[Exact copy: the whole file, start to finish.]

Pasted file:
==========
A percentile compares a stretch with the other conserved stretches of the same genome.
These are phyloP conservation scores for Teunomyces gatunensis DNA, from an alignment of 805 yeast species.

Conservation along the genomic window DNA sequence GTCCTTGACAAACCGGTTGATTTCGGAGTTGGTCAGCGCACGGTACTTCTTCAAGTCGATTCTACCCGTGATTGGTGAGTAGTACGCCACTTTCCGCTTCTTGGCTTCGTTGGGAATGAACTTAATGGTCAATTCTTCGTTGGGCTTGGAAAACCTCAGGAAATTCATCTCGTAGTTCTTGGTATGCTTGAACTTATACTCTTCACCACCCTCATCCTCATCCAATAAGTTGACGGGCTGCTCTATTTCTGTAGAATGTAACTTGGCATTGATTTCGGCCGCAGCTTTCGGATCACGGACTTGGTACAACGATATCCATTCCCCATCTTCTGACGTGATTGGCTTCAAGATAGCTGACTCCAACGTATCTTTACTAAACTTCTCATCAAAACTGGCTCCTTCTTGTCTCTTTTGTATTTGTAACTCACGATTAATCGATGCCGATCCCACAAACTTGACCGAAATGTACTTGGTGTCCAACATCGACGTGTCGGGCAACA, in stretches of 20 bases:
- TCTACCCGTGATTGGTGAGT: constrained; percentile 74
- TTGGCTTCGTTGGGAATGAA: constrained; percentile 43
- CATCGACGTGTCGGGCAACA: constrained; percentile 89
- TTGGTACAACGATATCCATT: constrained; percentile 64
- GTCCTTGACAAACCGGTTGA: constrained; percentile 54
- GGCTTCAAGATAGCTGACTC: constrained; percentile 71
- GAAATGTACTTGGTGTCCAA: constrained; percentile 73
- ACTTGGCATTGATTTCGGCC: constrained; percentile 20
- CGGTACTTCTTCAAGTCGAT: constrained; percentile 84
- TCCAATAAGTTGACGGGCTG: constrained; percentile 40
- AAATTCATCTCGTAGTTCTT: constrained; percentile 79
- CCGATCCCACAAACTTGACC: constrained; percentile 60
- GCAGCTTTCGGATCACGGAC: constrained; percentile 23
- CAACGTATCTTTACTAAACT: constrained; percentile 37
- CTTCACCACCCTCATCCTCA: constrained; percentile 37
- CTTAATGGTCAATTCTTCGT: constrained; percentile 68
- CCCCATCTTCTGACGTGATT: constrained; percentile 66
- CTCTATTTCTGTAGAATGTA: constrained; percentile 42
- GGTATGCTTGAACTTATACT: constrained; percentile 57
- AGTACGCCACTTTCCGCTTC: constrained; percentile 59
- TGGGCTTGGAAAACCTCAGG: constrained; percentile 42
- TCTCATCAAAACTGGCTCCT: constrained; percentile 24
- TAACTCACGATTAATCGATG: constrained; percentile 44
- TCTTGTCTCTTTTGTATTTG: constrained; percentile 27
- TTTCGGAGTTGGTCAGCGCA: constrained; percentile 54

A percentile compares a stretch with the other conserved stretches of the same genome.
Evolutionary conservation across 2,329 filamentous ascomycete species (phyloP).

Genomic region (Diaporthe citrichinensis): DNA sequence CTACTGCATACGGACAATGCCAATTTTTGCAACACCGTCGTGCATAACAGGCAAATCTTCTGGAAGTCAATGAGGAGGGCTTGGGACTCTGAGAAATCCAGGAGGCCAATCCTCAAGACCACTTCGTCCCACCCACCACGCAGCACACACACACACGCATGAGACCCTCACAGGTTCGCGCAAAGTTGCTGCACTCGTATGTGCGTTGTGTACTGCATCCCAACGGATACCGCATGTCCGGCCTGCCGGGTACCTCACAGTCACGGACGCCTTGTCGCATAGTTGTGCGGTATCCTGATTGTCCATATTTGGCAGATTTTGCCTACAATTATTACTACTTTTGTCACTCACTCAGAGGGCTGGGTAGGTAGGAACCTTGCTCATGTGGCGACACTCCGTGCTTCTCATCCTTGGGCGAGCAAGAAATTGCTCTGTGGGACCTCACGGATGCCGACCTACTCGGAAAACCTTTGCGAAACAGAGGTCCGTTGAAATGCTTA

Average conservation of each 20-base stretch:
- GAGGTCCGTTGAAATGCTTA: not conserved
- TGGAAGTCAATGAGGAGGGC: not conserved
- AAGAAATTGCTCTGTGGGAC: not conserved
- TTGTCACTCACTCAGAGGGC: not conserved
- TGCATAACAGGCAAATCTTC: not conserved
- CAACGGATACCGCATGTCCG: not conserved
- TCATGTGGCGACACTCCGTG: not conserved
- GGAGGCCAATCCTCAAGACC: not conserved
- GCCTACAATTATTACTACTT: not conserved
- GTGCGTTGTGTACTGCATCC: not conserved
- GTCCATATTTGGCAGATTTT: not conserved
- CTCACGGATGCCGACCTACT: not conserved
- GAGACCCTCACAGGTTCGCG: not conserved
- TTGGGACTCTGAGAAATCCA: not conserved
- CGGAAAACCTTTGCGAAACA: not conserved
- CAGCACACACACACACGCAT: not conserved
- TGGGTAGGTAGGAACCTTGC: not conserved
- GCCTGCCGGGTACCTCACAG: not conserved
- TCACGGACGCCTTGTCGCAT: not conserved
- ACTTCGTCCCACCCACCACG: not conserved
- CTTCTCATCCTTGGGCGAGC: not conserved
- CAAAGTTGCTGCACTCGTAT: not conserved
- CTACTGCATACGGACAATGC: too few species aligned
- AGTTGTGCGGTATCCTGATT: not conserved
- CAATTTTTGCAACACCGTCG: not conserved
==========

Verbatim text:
A percentile compares a stretch with the other conserved stretches of the same genome.
These are phyloP conservation scores for Teunomyces gatunensis DNA, from an alignment of 805 yeast species.

Conservation along the genomic window DNA sequence GTCCTTGACAAACCGGTTGATTTCGGAGTTGGTCAGCGCACGGTACTTCTTCAAGTCGATTCTACCCGTGATTGGTGAGTAGTACGCCACTTTCCGCTTCTTGGCTTCGTTGGGAATGAACTTAATGGTCAATTCTTCGTTGGGCTTGGAAAACCTCAGGAAATTCATCTCGTAGTTCTTGGTATGCTTGAACTTATACTCTTCACCACCCTCATCCTCATCCAATAAGTTGACGGGCTGCTCTATTTCTGTAGAATGTAACTTGGCATTGATTTCGGCCGCAGCTTTCGGATCACGGACTTGGTACAACGATATCCATTCCCCATCTTCTGACGTGATTGGCTTCAAGATAGCTGACTCCAACGTATCTTTACTAAACTTCTCATCAAAACTGGCTCCTTCTTGTCTCTTTTGTATTTGTAACTCACGATTAATCGATGCCGATCCCACAAACTTGACCGAAATGTACTTGGTGTCCAACATCGACGTGTCGGGCAACA, in stretches of 20 bases:
- TCTACCCGTGATTGGTGAGT: constrained; percentile 74
- TTGGCTTCGTTGGGAATGAA: constrained; percentile 43
- CATCGACGTGTCGGGCAACA: constrained; percentile 89
- TTGGTACAACGATATCCATT: constrained; percentile 64
- GTCCTTGACAAACCGGTTGA: constrained; percentile 54
- GGCTTCAAGATAGCTGACTC: constrained; percentile 71
- GAAATGTACTTGGTGTCCAA: constrained; percentile 73
- ACTTGGCATTGATTTCGGCC: constrained; percentile 20
- CGGTACTTCTTCAAGTCGAT: constrained; percentile 84
- TCCAATAAGTTGACGGGCTG: constrained; percentile 40
- AAATTCATCTCGTAGTTCTT: constrained; percentile 79
- CCGATCCCACAAACTTGACC: constrained; percentile 60
- GCAGCTTTCGGATCACGGAC: constrained; percentile 23
- CAACGTATCTTTACTAAACT: constrained; percentile 37
- CTTCACCACCCTCATCCTCA: constrained; percentile 37
- CTTAATGGTCAATTCTTCGT: constrained; percentile 68
- CCCCATCTTCTGACGTGATT: constrained; percentile 66
- CTCTATTTCTGTAGAATGTA: constrained; percentile 42
- GGTATGCTTGAACTTATACT: constrained; percentile 57
- AGTACGCCACTTTCCGCTTC: constrained; percentile 59
- TGGGCTTGGAAAACCTCAGG: constrained; percentile 42
- TCTCATCAAAACTGGCTCCT: constrained; percentile 24
- TAACTCACGATTAATCGATG: constrained; percentile 44
- TCTTGTCTCTTTTGTATTTG: constrained; percentile 27
- TTTCGGAGTTGGTCAGCGCA: constrained; percentile 54

A percentile compares a stretch with the other conserved stretches of the same genome.
Evolutionary conservation across 2,329 filamentous ascomycete species (phyloP).

Genomic region (Diaporthe citrichinensis): DNA sequence CTACTGCATACGGACAATGCCAATTTTTGCAACACCGTCGTGCATAACAGGCAAATCTTCTGGAAGTCAATGAGGAGGGCTTGGGACTCTGAGAAATCCAGGAGGCCAATCCTCAAGACCACTTCGTCCCACCCACCACGCAGCACACACACACACGCATGAGACCCTCACAGGTTCGCGCAAAGTTGCTGCACTCGTATGTGCGTTGTGTACTGCATCCCAACGGATACCGCATGTCCGGCCTGCCGGGTACCTCACAGTCACGGACGCCTTGTCGCATAGTTGTGCGGTATCCTGATTGTCCATATTTGGCAGATTTTGCCTACAATTATTACTACTTTTGTCACTCACTCAGAGGGCTGGGTAGGTAGGAACCTTGCTCATGTGGCGACACTCCGTGCTTCTCATCCTTGGGCGAGCAAGAAATTGCTCTGTGGGACCTCACGGATGCCGACCTACTCGGAAAACCTTTGCGAAACAGAGGTCCGTTGAAATGCTTA

Average conservation of each 20-base stretch:
- GAGGTCCGTTGAAATGCTTA: not conserved
- TGGAAGTCAATGAGGAGGGC: not conserved
- AAGAAATTGCTCTGTGGGAC: not conserved
- TTGTCACTCACTCAGAGGGC: not conserved
- TGCATAACAGGCAAATCTTC: not conserved
- CAACGGATACCGCATGTCCG: not conserved
- TCATGTGGCGACACTCCGTG: not conserved
- GGAGGCCAATCCTCAAGACC: not conserved
- GCCTACAATTATTACTACTT: not conserved
- GTGCGTTGTGTACTGCATCC: not conserved
- GTCCATATTTGGCAGATTTT: not conserved
- CTCACGGATGCCGACCTACT: not conserved
- GAGACCCTCACAGGTTCGCG: not conserved
- TTGGGACTCTGAGAAATCCA: not conserved
- CGGAAAACCTTTGCGAAACA: not conserved
- CAGCACACACACACACGCAT: not conserved
- TGGGTAGGTAGGAACCTTGC: not conserved
- GCCTGCCGGGTACCTCACAG: not conserved
- TCACGGACGCCTTGTCGCAT: not conserved
- ACTTCGTCCCACCCACCACG: not conserved
- CTTCTCATCCTTGGGCGAGC: not conserved
- CAAAGTTGCTGCACTCGTAT: not conserved
- CTACTGCATACGGACAATGC: too few species aligned
- AGTTGTGCGGTATCCTGATT: not conserved
- CAATTTTTGCAACACCGTCG: not conserved